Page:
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Posted on Nov 17, 2008 in Boardgames

Winds of Plunder – Boardgame Review

By Robert Delwood

Winds of Plunder. GMT Games. Designed by Alan Newman. $45.00

Passed Inspection: Entertaining, with minimal down time for players

Failed Basic: Slightly mechanical feel to gameplay

The map is a mounted, full-color… four-panel, fold-out depicting the 18th century Caribbean from Belize to Barbados to Trinidad to Nassau.

Winds of Plunder, GMT’s second Euro-style offering, is a pirate game set in the Caribbean. It is a medium-complexity, three-to-five player game that takes about an hour and a half to play the nine turns (called rounds). Rounds are short enough that player downtime is minimal and there is some player interaction at the start of the turn so that the game doesn’t play like so many multiplayer solitaire games.

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The components are competent but not up to GMT’s usual high standards. For some reason, the box itself is unusually thick. The map is a mounted, full-color (dull pastels and light blue), four-panel, fold-out depicting the 18th century Caribbean from Belize to Barbados to Trinidad to Nassau. Each port is assigned a face up Victory Point tile that indicates the prizes and victory points available there. Tiles are replaced as visiting pirates collect them.

The two dominating features are the four north-south longitude zones, and the 12 ports located within in them. By necessity, there are three ports per zone, and their latitude (the north and south relationship to each other) actually matters since the ships sail in a restrictive longitude and latitude combination. The map’s rim contains four scoring ladders (with a consistent motif of a pirate ship) along with a victory-point track. The sturdy, 110-card deck will hold up without additional protection. Its graphics are not stunning but have clear captions and explanations. There are no cardboard counters; instead, players use Risk-like wooden cubes that serve several purposes, including port visitation and wind control. The pirate ships are also made of wood, and each player gets a compass to record the wind direction. Finally, there is a Blackbeard tile, used to identify the first player for the turn and for breaking ties.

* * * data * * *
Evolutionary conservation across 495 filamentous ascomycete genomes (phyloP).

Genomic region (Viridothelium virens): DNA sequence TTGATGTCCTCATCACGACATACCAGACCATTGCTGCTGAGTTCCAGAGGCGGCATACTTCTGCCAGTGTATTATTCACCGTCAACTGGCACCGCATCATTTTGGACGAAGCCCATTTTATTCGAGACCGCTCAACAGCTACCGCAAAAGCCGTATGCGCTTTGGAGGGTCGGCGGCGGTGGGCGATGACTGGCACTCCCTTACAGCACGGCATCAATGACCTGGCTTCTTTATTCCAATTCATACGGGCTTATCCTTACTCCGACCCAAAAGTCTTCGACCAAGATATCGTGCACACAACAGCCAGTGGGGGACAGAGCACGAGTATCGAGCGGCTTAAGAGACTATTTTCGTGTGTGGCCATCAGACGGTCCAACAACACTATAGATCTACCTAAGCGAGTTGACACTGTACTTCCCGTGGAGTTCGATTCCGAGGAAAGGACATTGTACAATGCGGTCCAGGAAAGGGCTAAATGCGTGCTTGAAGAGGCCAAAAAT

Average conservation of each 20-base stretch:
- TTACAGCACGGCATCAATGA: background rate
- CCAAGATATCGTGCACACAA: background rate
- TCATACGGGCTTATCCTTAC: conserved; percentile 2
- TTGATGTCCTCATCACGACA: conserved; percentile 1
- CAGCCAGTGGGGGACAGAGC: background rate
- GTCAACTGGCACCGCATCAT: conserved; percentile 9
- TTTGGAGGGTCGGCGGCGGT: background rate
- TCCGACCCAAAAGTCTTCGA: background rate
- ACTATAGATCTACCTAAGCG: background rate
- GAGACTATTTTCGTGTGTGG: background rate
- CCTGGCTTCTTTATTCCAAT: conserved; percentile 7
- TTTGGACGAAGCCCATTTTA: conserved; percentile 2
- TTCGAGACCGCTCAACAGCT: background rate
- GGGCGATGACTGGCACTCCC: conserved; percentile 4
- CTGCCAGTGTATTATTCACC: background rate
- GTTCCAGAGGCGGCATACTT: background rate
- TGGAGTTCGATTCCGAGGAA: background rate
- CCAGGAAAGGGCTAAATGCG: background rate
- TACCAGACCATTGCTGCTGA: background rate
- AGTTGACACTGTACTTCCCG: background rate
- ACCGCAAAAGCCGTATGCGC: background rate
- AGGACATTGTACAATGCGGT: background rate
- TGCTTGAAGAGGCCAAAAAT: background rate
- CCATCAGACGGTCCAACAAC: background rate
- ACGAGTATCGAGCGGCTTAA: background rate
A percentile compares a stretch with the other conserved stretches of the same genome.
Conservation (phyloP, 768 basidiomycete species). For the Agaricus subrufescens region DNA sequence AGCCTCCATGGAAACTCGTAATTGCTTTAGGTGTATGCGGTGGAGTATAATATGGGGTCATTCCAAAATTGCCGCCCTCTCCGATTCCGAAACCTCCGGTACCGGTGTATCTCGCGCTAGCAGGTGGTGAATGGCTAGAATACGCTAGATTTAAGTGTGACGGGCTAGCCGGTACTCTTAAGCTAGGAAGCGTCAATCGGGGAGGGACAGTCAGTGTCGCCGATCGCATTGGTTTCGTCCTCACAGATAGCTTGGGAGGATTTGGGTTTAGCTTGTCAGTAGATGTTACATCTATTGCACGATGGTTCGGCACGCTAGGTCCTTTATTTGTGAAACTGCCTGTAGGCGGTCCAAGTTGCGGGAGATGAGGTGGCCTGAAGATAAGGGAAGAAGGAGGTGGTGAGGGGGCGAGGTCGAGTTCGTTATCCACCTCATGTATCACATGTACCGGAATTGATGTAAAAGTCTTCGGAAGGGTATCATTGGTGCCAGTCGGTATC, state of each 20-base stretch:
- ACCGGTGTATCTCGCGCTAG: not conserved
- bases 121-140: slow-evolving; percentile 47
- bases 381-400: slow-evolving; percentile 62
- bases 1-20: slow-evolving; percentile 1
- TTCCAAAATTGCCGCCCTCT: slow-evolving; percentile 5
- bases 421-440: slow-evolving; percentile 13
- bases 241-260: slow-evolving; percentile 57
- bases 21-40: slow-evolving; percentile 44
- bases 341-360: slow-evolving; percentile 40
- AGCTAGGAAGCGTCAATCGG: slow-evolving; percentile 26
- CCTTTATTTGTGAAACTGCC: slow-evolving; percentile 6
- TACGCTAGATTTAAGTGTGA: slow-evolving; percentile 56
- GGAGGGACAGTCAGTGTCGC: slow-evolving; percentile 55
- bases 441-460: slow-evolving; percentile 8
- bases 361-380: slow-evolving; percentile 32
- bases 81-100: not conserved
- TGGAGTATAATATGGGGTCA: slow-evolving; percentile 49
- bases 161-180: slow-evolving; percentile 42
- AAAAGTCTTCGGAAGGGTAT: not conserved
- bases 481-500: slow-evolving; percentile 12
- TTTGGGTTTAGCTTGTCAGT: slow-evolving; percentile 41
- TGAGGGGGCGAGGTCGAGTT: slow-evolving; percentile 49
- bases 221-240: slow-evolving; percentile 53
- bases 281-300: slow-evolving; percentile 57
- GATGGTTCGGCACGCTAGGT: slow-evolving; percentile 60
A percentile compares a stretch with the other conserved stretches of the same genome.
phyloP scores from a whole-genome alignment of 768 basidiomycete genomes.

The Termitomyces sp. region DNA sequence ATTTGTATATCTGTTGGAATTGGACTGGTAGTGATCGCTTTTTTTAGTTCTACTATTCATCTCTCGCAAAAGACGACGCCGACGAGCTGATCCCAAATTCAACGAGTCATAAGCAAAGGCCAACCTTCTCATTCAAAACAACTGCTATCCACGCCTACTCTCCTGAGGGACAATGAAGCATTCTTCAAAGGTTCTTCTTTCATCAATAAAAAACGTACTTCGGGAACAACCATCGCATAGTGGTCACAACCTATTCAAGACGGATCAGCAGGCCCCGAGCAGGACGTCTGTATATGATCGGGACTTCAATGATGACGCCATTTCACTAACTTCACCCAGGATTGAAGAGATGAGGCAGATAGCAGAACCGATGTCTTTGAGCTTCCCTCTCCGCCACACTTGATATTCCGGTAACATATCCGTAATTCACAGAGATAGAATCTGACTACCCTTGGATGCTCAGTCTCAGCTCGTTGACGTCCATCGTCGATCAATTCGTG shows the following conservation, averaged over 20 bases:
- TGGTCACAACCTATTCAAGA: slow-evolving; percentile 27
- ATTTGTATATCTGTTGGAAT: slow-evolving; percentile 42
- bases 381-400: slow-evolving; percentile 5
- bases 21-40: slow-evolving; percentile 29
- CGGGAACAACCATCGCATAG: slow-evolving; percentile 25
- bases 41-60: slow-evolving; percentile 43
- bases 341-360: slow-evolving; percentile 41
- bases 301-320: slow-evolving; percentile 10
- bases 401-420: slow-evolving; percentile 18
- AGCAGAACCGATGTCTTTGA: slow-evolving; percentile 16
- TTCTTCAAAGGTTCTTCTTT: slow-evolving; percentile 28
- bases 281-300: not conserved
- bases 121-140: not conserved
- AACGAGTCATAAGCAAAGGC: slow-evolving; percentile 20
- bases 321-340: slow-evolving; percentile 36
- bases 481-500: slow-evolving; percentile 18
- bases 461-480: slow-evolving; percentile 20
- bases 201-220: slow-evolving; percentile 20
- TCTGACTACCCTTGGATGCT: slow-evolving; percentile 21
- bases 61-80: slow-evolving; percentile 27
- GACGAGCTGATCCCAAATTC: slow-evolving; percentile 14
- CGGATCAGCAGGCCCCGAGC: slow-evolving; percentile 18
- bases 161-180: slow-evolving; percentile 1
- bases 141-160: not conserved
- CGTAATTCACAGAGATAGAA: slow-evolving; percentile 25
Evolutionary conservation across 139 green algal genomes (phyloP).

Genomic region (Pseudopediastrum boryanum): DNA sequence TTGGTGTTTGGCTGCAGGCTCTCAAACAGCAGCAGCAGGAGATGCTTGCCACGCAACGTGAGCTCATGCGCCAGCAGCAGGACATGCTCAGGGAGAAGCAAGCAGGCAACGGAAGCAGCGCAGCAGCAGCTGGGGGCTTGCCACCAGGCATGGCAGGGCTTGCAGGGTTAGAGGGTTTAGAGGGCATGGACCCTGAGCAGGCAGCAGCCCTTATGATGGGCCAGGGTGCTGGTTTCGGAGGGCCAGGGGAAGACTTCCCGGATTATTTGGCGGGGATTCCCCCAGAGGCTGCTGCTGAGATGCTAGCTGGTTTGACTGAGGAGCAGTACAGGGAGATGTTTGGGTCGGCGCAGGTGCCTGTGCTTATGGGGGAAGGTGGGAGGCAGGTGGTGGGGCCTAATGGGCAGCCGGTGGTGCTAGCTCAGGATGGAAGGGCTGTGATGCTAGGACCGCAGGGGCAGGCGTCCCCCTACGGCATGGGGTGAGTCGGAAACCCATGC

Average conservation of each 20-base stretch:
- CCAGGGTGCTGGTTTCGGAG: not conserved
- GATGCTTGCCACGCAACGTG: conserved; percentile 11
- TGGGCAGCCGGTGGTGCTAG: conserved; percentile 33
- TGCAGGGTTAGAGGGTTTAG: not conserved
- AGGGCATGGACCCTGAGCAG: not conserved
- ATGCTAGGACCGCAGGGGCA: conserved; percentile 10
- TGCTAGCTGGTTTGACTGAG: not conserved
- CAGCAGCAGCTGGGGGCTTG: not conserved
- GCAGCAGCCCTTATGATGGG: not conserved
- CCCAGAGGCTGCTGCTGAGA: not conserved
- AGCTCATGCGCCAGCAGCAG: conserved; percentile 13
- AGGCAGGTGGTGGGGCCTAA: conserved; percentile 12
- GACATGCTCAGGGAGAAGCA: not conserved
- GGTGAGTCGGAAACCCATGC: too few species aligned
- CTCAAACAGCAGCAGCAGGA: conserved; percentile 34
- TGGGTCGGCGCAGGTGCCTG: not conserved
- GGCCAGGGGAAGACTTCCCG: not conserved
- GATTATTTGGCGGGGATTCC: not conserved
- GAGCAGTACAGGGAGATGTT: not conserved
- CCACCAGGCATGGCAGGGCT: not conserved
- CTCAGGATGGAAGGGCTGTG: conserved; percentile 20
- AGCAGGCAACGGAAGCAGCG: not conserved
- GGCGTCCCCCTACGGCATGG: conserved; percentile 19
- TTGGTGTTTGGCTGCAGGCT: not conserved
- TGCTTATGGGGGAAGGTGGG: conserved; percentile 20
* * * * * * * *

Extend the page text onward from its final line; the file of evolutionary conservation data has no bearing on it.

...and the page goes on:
The 12 pages of rules (actually, each translation of the five languages is 12 pages) look complex at first but after two rounds of play, each procedure should be clear enough. After that, you won’t need the rules much. Each round plays in two parts: The Wind Phase and the Plundering Phase.

In the Wind Phase, players vote for the wind direction by secretly recording it on their compasses, with everyone’s choice revealed at the same time. Once revealed, players then vote for the actual direction in another voting round. Who knew that pirates had so much control over the weather? This time, they allocate any number of wooden cubes (appropriately called wind cubes) but they can only directly vote for the direction they initially chose. This means you may not want to cast cubes in your direction, hoping that another one will win.

This voting serves two purposes. First, the wind direction receiving the most cubes is the direction for the turn. Second, the player revealing the most cubes gets the Blackbeard tile for the turn. Among other capabilities, whoever holds this tile chooses the first player for the round and often select himself to be move first.

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